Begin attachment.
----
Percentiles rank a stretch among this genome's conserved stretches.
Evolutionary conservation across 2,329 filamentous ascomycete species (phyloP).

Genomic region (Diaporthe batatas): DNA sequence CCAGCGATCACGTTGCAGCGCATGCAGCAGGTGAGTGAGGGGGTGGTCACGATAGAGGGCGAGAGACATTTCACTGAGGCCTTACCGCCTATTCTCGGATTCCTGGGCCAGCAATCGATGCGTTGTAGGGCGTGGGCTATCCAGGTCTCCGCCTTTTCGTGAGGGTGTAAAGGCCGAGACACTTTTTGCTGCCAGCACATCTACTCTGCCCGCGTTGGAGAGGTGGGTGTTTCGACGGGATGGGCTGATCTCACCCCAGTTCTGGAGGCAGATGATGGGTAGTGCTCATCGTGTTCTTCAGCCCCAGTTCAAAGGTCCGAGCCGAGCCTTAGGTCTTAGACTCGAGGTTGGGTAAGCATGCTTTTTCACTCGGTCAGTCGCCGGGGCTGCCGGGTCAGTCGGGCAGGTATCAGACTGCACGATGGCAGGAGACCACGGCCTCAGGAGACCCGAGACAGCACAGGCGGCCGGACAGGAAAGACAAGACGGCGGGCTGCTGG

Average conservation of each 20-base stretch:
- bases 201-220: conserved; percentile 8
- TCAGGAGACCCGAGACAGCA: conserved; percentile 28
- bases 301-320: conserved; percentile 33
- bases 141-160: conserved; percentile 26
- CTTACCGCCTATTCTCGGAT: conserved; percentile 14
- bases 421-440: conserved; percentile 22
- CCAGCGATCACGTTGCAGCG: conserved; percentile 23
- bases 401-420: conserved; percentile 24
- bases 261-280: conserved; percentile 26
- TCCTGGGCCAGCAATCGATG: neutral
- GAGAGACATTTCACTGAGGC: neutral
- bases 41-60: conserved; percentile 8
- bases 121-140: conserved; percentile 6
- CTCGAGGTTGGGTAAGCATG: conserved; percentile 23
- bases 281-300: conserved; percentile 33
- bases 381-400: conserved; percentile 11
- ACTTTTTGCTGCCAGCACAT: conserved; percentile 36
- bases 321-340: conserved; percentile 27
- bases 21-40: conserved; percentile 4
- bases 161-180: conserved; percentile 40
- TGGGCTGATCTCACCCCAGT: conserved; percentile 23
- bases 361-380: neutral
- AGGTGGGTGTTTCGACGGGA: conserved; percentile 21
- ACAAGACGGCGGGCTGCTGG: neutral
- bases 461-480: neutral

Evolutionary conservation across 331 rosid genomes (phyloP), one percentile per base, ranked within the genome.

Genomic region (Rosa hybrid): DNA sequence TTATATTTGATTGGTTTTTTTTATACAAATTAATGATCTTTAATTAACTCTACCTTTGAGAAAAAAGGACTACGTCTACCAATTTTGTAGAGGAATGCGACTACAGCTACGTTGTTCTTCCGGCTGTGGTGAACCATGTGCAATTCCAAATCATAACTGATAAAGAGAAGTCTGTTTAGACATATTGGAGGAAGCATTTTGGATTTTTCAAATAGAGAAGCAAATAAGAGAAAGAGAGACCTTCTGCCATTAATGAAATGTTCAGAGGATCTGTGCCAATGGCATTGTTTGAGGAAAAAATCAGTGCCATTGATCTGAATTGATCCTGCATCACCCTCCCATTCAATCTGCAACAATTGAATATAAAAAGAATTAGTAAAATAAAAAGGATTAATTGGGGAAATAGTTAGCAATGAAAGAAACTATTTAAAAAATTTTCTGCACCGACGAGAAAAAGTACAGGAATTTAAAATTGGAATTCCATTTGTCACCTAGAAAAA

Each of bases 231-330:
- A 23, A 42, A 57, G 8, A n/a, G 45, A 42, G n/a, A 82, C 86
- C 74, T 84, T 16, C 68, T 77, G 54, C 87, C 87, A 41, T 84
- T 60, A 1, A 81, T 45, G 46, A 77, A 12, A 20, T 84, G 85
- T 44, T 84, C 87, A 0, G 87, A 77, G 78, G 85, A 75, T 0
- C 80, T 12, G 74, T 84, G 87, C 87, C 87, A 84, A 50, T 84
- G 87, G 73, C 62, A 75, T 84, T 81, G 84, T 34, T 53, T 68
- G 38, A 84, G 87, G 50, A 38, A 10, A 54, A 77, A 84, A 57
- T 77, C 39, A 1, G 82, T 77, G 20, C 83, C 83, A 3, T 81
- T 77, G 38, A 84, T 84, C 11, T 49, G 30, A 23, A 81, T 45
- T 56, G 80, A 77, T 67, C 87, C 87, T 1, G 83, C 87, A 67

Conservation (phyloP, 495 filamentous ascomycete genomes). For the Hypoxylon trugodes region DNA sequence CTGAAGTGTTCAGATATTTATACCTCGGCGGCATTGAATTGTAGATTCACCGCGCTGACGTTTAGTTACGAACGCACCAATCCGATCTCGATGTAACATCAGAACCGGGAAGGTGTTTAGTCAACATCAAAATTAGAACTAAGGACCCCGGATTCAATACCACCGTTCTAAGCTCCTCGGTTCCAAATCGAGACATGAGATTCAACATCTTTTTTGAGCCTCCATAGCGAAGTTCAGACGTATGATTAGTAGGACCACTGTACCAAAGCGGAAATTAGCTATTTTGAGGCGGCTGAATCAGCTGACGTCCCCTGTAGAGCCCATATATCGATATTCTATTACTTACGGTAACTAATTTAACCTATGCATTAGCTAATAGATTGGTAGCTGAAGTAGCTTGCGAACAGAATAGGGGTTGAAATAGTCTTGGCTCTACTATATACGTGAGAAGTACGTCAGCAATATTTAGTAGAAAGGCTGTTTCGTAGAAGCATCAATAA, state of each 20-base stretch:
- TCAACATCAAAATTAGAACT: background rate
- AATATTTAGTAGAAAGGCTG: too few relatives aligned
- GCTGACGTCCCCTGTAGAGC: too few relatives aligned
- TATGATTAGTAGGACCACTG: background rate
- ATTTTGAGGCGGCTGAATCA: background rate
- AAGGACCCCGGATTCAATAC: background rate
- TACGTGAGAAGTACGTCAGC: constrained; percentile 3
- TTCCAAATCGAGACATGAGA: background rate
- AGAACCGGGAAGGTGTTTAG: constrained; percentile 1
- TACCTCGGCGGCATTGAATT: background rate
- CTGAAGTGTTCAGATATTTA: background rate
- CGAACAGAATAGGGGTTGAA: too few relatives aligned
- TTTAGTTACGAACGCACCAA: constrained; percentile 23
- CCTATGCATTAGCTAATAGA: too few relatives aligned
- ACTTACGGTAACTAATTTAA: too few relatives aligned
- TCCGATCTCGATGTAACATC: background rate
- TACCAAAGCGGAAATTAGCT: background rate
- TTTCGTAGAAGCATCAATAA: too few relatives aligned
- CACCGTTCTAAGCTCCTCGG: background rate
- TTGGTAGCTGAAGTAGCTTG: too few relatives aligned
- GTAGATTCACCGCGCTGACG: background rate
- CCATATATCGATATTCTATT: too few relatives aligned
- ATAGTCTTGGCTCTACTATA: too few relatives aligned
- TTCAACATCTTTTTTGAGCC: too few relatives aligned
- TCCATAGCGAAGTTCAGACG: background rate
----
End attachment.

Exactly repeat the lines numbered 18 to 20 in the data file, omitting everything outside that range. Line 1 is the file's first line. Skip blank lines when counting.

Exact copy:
- CTCGAGGTTGGGTAAGCATG: conserved; percentile 23
- bases 281-300: conserved; percentile 33
- bases 381-400: conserved; percentile 11